"We had the most awesome weekend! We went hiking on Mt. Pointless and about halfway to the campsite we realized we'd forgotten all the tarps, but we went on anyway. Then Emma tripped and sprained her ankle so she had to give her pack to Kim and I helped her walk. Just as we got near the site these huge black clouds rolled in and the wind started to blow so hard we couldn't even set up the tent! Oh my god, we were so cold and wet! It was great!"Fortunately it doesn't look like there's any obligatory hiking at jewelry camp, even though the studio is a short two-miles from the living/eating area. I'm bringing my car.
As if the ruralitude of the locale weren't enough of a trial, the list of things to bring contained this disturbing entry, complete with bold font for emphasis:
Insect repellent This season we are experiencing a high than normal amount [sic] of ticks and we suggest everyone bring repellent with them.It gets better. Three lines down I read: "Flashlight with batteries, there are no streetlights here." Ok, so I'm going to be out in the middle of nowhere stumbling around in the dark with my ankles covered in fat ticks incubating a nice case of Lyme disease. This guy Frederick Marshall better be one hell of a teacher.
So why do I want to go to jewelry camp? When it comes to making jewelry I like to say that I've been raised by wolves. I've never taken a class - everything I know came from books and lots of trial and error. I'm sure there are easier, faster, more elegant ways of doing half the things I do on an almost daily basis. (Actually, that's probably true of a lot more than making jewelry.) And then there's soldering, my attempts at which fail around 90% of the time. I'd like to get it down to around a 50% failure rate by the end of the class. According to the brochure, we'll also learn to use "die forms with texture hammers and roller printing for surface design." And we'll bezel-set some cabochons. All of which sounds like heaven on a bun.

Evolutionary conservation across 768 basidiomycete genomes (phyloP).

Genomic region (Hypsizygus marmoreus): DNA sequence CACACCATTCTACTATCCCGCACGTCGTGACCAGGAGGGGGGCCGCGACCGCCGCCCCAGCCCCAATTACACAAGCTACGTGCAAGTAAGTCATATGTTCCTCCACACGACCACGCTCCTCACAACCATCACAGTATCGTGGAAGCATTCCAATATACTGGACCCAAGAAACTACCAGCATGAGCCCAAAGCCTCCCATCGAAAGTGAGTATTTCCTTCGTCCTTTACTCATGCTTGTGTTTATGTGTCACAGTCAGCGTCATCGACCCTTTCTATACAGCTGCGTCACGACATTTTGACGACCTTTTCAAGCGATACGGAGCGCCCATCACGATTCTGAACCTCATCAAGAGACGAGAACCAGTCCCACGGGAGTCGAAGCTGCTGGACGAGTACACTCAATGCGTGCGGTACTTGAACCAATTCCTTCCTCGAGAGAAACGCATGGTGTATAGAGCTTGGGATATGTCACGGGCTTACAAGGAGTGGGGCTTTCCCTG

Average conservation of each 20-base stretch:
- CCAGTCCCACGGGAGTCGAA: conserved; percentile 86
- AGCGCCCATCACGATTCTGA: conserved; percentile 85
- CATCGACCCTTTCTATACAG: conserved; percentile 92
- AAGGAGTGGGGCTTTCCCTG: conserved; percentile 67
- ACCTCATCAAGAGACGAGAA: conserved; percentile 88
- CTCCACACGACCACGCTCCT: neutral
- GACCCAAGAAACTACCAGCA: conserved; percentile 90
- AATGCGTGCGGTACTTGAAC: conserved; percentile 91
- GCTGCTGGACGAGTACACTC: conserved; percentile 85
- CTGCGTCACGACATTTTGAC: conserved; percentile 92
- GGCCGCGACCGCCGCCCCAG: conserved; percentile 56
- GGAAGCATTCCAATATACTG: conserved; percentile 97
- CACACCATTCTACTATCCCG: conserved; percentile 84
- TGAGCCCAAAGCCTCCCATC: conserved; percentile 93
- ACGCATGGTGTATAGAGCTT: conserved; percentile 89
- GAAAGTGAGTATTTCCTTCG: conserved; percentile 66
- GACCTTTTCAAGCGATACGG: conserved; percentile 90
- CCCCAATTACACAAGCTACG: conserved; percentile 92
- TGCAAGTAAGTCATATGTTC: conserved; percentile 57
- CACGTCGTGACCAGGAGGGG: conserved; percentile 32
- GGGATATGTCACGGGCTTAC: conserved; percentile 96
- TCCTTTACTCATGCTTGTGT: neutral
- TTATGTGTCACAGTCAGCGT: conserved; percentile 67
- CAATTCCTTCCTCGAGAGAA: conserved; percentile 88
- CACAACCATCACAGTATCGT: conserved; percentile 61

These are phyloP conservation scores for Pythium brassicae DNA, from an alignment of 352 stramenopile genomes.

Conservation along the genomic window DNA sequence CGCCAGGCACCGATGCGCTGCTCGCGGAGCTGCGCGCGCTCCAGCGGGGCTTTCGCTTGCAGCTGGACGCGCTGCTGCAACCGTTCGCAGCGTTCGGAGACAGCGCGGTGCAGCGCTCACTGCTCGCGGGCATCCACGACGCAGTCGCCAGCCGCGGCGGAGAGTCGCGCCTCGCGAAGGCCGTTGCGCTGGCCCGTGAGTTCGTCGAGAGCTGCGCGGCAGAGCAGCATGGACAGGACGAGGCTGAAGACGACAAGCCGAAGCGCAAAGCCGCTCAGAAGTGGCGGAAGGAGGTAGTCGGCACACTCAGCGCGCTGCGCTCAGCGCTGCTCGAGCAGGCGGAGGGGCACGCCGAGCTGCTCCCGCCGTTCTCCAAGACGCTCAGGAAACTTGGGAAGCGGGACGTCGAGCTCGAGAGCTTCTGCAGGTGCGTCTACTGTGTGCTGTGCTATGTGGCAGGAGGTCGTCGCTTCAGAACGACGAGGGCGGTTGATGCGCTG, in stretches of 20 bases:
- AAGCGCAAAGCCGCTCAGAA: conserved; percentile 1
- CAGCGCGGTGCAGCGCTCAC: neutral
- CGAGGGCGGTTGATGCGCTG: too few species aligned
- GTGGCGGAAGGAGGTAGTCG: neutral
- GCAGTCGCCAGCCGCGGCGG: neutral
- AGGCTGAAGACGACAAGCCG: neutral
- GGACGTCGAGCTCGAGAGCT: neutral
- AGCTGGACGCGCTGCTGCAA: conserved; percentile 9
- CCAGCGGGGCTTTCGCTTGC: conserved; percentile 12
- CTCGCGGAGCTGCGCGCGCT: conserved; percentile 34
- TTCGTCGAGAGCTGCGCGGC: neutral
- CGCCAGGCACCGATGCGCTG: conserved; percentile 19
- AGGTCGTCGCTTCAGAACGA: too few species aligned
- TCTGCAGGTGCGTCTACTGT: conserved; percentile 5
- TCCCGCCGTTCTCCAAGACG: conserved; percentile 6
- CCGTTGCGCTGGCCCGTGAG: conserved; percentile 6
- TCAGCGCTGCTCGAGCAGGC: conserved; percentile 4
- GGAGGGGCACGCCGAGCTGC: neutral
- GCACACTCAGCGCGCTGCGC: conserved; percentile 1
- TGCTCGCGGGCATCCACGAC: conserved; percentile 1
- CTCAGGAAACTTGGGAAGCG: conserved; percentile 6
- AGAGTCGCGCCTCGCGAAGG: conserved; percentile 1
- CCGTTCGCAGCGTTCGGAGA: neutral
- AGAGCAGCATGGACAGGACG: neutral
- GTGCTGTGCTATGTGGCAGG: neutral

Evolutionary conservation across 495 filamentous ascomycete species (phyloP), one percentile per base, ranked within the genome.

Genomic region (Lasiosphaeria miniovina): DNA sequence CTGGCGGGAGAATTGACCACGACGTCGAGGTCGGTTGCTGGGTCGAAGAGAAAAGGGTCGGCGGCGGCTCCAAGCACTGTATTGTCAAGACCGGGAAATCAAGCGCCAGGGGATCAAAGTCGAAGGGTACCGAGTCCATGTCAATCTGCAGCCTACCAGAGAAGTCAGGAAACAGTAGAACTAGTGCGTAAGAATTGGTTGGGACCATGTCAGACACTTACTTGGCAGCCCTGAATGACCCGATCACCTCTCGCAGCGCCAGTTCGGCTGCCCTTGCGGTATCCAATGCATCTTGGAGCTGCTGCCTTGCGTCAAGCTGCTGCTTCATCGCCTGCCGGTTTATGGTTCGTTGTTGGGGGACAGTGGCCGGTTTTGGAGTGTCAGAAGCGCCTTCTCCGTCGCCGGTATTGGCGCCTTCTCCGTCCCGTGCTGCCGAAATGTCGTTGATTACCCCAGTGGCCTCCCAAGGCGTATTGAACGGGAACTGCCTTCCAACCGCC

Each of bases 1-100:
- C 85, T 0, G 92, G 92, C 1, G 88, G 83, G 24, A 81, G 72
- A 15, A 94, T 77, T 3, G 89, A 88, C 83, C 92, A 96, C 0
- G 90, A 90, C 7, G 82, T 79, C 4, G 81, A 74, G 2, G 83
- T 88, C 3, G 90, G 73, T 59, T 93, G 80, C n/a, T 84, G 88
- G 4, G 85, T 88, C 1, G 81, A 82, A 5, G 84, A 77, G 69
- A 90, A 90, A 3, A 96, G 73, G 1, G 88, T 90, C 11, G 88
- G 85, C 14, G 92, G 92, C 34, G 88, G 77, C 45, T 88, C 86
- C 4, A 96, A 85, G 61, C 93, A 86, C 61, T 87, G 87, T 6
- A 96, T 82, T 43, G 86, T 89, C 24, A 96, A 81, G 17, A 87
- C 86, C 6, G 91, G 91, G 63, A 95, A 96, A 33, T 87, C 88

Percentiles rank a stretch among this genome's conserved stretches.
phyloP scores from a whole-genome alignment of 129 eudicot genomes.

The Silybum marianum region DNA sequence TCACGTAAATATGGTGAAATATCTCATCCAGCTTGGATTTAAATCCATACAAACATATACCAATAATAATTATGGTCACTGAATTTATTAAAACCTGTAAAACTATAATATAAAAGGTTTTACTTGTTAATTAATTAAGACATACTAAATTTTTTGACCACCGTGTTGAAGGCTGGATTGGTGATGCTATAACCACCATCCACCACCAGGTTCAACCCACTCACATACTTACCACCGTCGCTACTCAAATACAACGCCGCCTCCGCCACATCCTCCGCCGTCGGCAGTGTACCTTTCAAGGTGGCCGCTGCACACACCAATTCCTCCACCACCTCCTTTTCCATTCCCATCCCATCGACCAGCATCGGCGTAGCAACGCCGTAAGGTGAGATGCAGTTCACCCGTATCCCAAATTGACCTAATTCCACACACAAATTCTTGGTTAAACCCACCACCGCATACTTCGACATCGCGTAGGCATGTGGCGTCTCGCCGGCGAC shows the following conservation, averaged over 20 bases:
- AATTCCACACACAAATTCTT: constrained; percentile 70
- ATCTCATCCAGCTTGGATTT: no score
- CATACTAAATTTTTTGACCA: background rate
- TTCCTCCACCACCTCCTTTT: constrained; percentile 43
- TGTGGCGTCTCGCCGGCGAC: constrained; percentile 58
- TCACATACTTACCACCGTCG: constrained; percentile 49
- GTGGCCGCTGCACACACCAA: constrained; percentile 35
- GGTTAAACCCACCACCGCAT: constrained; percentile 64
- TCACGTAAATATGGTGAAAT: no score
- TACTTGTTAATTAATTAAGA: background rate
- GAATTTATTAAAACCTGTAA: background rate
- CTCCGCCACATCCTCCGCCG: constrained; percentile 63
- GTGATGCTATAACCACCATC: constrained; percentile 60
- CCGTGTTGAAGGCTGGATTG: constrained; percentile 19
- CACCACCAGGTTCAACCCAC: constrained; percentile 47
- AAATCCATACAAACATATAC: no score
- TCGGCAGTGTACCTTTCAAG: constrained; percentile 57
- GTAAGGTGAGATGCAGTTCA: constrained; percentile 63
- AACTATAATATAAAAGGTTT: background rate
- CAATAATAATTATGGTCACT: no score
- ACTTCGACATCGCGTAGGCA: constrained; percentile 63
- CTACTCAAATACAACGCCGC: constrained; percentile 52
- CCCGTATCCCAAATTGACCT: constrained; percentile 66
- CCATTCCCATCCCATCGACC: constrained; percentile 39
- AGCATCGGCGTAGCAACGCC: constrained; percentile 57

Nevertheless, it struck me last night that the real reason I'm going to jewelry camp is that I want to take a painting class. I've also been raised by wolves when it comes to painting and I'm starting to feel that I need outside eyes to look at my work and push me in new directions. I've been wanting to take a painting class for a couple of years, but it's difficult with work and, also, I've been scared. It's one thing to paint in the privacy of your home and show your work to friends and colleagues. It's quite another to put myself into a class in front of strangers, most of whom will no doubt be decades younger than I am, who have no reason to believe that I'm an artist of any kind. I'm getting a little nauseated at the thought even as I type this. Clearly, some healthy part of my psyche got annoyed with my lily-livered ego and said, "ok, if you're too much of a wimp to jump right into a painting class, start with something artistic that you don't have so many hang-ups about - like, say, jewelry."
The reason all this became so clear last night was because, for the first time, I actually got nervous about jewelry camp. I don't mean I got nervous about the ticks and lack of civilization (i.e., no Starbucks within walking distance). I got nervous about being a beginner in front of strangers. It's been a while since I've gone out on that particular limb and that's not a good thing. So, thanks for the push, hidden healthy part of my psyche, just don't expect me to go hiking.